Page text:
But before we bought the avocados, cilantro, jalapenos and limes I needed for my guacamole, we got on line for a late breakfast/early lunch. There’s a whole foodservice facility in the back, tempting shoppers with a global selection of hot and cold items such as picadillo, chicken tikka masala, tofu stir-fry, samosas, quinoa taboulleh and much more. We loaded up our trays, ate and were energized to shop.

Grocery shopping at the DeKalb Farmer’s Market is a one-of-a-kind experience, even if you’re just browsing. But my fingers were itching to buy. Aside from the guacamole ingredients, I couldn’t resist getting a few extra spices (rosemary for 49 cents and oregano for 79 cents!) to pack in my suitcase and bring back to Chicago.

Saturday night dinner found us at Lure—a fairly new restaurant in Midtown that’s part of Fifth Group, a multi-unit Atlanta indy group that’s known for its varied portfolio. Lure is all about seafood, and the décor has a hip nautical theme with an emphasis on weathered wood. First order of the evening was choosing a cocktail from the intriguing list of signatures. The menu headings included Hand-Mixed Drinks, Punch Bowls and From the Bottle Shop—the latter referring to individually bottled craft cocktails, lightly carbonated in-house. I ordered The Other Girl, a hand-mixed cocktail crafted with pisco, jasmine, sugar and lime juice with a touch of egg white to give it a frothy crown. Like a fragrant Pisco Sour with just the right balance of sweet and tart. My cousin opted for Blue-Eyed Boy, a slightly fizzy blend of gin, mint, elderflower and peach bitters that came to the table in a capped, personal-size glass bottle. Very subtle and aromatic.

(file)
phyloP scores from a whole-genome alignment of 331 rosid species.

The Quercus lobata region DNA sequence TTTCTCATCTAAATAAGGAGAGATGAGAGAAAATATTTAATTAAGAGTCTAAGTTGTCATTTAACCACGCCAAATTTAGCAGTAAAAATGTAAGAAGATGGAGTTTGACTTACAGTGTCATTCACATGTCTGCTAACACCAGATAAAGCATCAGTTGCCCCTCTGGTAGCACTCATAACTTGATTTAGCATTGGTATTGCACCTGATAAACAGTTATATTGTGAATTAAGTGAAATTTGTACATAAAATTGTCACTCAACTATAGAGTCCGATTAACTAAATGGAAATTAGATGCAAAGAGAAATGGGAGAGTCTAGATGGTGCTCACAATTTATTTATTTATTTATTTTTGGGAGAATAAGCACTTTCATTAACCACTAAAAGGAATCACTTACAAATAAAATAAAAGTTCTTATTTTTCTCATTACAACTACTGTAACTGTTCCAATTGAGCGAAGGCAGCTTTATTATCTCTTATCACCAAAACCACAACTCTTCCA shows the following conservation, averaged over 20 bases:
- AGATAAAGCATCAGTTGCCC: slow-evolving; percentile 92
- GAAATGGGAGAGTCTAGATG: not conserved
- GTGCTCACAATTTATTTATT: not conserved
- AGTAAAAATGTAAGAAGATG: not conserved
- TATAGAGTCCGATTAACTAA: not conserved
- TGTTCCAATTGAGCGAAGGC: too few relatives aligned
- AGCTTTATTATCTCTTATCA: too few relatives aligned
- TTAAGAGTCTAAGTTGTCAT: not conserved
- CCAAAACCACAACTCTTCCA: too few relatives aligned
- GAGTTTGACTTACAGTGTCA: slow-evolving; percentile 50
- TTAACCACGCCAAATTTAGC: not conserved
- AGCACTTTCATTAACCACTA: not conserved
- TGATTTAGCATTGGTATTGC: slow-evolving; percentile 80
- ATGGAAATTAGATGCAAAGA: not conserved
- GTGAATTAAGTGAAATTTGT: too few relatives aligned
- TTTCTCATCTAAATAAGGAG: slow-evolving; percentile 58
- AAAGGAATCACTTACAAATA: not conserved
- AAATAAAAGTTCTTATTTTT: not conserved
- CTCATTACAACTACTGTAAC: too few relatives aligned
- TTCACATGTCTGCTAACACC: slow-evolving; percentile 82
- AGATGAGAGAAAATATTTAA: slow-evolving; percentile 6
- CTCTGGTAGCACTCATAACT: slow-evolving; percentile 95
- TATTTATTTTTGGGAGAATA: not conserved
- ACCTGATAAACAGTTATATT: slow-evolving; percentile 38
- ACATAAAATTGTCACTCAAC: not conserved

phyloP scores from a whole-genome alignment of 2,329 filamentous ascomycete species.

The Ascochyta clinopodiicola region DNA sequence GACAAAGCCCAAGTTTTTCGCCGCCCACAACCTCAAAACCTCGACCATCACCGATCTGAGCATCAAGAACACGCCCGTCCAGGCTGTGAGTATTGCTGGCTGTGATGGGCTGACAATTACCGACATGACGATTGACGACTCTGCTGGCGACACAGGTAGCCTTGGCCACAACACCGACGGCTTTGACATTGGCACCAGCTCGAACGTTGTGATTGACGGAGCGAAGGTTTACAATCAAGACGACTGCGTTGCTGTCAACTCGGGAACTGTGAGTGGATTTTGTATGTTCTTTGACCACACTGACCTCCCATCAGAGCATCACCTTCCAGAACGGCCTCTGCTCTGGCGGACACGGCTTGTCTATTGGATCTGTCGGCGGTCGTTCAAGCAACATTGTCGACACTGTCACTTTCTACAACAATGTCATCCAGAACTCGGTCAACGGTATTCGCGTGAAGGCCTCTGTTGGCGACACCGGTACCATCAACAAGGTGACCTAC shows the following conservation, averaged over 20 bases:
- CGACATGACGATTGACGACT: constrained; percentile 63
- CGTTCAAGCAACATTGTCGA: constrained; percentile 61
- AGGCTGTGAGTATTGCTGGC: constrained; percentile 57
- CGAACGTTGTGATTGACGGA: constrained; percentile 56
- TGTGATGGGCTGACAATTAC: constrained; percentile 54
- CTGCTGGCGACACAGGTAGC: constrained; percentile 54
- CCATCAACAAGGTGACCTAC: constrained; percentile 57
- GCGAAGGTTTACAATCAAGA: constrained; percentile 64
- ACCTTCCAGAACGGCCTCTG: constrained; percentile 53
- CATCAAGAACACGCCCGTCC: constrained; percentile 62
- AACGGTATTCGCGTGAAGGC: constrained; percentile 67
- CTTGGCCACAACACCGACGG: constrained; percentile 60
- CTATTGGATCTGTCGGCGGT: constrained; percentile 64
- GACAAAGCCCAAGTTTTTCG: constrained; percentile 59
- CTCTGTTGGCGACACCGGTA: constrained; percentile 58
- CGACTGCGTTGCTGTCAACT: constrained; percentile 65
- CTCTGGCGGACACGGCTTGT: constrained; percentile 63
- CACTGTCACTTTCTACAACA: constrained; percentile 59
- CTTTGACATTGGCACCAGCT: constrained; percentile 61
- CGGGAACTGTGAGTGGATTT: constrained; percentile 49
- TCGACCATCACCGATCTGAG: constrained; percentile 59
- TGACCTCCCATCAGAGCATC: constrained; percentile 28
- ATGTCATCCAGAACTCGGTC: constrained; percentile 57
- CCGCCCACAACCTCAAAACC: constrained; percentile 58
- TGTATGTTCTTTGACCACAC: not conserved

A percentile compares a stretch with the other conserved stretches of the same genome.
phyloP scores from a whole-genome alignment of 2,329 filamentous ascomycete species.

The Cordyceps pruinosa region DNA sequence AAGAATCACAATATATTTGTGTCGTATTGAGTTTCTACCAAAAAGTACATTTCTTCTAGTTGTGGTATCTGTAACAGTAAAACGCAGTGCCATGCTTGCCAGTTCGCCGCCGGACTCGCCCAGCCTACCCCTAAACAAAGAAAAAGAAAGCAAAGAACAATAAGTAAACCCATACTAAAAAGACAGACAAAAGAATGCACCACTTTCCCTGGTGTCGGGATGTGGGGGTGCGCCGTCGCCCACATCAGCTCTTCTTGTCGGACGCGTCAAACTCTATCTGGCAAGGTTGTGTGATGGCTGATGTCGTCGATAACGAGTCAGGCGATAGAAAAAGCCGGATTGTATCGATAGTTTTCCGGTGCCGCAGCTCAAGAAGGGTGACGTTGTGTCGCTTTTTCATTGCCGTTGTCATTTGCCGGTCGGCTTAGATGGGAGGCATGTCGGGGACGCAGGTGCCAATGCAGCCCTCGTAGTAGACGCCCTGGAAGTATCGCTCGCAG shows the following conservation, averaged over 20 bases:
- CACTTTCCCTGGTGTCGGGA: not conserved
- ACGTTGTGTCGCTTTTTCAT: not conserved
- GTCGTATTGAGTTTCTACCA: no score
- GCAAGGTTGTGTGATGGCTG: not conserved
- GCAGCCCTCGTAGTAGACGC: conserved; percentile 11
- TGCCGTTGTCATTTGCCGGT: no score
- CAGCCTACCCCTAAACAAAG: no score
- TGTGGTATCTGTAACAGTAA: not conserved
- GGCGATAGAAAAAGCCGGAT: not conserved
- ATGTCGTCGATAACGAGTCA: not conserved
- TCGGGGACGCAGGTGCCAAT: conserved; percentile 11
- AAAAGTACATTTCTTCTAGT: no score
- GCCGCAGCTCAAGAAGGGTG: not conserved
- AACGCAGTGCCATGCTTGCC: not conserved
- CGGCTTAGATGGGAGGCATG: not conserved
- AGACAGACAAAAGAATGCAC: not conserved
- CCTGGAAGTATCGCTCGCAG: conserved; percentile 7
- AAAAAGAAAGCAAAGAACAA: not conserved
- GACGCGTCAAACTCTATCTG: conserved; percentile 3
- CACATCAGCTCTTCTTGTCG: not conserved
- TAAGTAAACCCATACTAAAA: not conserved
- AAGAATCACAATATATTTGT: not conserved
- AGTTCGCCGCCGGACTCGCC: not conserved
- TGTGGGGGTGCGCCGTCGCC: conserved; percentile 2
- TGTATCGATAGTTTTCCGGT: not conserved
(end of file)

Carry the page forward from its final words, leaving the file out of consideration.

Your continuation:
Time to order up some Shared Plates. We zeroed in on the Baked Peekytoe Crab Dip, which came to the table in a small cast-iron pan with toast points, and the Fried Whole-Belly Ipswich Clams (both $15). We’re both from the Northeast, and eating fried clams transports us back to summer on the Long Island and Cape Cod beaches. These clams were a bit more refined but didn’t disappoint. Neither did the crab dip—creamy and rich with big hunks of fresh crab, roasted tomatoes and chives.

We decided to split an entrée so we’d have room for dessert and wouldn’t have to be carted out of the restaurant. The Seared Georges Bank Sea Scallops with roasted mushrooms, almonds, fregola and agrodolce ($28) was the right choice: just six perfectly cooked scallops offset by the sweet-sour agrodolce.